Unrest in the southern West Virginia coalfields in early 1922 prompted Congress to launch an investigation of miners’ living and working conditions. As the hearings began, a contract dispute between miners and coal operators had escalated into a nationwide United Mine Workers strike. Only 10% of the nation’s mines continued to operate. By the time J.P. Luterancik, an interpreter and union representative, testified before the House Committee on Labor in April 1922, the strike had been going for three weeks. By mid-summer, as the strike dragged on with sporadic violence, U.S. coal stockpiles would be nearly exhausted due to the mine closures. Mine workers and coal operators finally came to a contract agreement to end the strike in August.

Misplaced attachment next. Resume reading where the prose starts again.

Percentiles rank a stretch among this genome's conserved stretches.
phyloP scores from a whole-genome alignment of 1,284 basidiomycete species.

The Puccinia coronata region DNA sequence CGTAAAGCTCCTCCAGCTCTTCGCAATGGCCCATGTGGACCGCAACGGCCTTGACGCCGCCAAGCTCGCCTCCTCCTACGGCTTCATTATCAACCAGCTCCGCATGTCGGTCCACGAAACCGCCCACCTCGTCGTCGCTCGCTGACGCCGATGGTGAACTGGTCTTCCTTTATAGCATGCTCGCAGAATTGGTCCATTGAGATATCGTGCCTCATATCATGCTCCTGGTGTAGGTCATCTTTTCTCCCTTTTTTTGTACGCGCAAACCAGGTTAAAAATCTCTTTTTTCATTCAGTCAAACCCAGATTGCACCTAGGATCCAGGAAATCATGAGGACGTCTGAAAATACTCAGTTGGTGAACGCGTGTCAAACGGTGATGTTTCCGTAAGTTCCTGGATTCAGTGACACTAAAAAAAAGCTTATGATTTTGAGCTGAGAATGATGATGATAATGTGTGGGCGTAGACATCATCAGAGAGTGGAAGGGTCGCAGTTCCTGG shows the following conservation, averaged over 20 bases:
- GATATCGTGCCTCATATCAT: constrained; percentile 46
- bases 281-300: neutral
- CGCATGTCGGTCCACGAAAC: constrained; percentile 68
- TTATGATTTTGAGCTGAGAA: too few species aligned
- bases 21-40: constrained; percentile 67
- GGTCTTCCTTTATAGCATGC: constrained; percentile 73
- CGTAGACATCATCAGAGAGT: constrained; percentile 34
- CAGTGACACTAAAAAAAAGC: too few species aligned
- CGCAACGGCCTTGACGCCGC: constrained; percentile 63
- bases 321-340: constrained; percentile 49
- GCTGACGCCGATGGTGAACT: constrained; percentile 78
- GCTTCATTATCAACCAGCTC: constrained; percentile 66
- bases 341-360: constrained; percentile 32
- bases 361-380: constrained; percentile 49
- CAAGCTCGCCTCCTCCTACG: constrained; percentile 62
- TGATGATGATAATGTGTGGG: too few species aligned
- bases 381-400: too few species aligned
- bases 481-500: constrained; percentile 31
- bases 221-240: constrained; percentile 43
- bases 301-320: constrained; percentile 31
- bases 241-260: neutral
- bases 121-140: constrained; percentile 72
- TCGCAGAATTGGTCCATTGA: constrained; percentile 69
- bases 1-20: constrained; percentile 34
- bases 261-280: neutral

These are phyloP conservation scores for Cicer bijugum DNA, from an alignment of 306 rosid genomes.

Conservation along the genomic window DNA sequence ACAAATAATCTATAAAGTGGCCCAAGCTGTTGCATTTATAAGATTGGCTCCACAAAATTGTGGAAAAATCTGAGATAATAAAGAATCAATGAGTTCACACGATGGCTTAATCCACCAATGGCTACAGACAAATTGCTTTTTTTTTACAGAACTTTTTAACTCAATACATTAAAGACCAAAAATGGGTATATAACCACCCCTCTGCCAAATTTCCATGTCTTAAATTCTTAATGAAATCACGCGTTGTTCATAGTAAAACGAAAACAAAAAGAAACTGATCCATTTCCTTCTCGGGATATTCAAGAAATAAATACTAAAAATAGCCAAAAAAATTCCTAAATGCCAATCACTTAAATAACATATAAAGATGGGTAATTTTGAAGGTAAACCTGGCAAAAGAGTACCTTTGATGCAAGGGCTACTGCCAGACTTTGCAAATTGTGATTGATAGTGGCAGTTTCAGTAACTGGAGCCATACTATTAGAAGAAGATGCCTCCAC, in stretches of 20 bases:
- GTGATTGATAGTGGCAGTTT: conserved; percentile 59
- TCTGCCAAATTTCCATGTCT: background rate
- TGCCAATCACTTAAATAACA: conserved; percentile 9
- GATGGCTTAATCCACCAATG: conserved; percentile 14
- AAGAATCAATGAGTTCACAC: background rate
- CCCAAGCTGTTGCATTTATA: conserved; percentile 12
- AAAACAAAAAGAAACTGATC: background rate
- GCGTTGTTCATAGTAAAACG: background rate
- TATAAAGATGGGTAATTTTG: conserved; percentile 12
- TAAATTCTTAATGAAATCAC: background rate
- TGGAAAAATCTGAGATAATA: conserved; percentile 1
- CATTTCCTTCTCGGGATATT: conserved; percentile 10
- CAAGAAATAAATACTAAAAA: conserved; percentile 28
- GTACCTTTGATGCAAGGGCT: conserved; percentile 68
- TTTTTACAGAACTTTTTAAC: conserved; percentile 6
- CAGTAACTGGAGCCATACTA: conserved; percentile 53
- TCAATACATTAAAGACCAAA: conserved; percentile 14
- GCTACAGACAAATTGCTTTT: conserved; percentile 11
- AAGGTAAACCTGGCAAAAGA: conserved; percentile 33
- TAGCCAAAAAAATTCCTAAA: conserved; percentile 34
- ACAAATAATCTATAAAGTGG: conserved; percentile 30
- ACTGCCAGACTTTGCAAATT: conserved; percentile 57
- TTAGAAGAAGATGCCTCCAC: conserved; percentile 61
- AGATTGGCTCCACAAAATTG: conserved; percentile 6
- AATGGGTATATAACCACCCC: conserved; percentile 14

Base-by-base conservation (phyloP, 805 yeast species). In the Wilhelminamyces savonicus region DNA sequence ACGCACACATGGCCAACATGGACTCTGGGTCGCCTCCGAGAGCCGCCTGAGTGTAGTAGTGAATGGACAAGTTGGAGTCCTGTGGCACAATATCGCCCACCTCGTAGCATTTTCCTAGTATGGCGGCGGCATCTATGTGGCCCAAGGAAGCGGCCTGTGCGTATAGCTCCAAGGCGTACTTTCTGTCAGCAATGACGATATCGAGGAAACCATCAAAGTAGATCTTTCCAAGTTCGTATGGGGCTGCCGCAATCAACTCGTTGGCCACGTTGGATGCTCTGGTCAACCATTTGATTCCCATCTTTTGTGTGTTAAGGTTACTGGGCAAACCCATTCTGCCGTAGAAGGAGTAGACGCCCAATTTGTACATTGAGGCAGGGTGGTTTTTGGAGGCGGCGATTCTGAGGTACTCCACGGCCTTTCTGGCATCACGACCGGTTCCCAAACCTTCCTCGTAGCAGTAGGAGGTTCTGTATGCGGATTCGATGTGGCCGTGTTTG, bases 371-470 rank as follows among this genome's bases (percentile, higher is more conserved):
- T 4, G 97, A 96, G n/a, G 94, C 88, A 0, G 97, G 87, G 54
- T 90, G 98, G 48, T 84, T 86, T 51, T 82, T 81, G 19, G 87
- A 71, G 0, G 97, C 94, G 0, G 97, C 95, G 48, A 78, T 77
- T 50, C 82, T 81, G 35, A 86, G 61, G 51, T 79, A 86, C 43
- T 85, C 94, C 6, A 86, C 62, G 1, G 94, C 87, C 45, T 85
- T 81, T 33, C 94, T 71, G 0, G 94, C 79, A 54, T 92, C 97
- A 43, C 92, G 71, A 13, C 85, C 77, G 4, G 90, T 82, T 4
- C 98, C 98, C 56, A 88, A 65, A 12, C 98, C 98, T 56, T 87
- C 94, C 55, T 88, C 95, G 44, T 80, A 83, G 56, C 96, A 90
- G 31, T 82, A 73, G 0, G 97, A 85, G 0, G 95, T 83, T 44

How does J. P. Luterancik portray the challenges of organizing mine workers into a union in the early 1920s? What role did the state police play? The courts?
How does Luterancik link the freedom of speech and assembly to the workers’ right to organize? How did the miners’ precarious citizenship status factor into their ability to continue their strike?
Compare Luterancik’s testimony to John Vanusek’s letter to the United Mine Workers Journal from 1934 (“Two Letters to the United Mine Workers Journal”), which both concern Fayette County, Pennsylvania. How does Luterancik’s testimony help us understand Vanusek’s enthusiastic response to the New Deal?
Investigation of Wages and Working Conditions in the Coal-Mining Industry: Hearing on H. R. 11022, Day 2, Before House of Representatives, 67th Cong., 2nd sess., 502-506 (1922) (Statement of Mr. J. P. Luterancik, Pittsburgh, PA).
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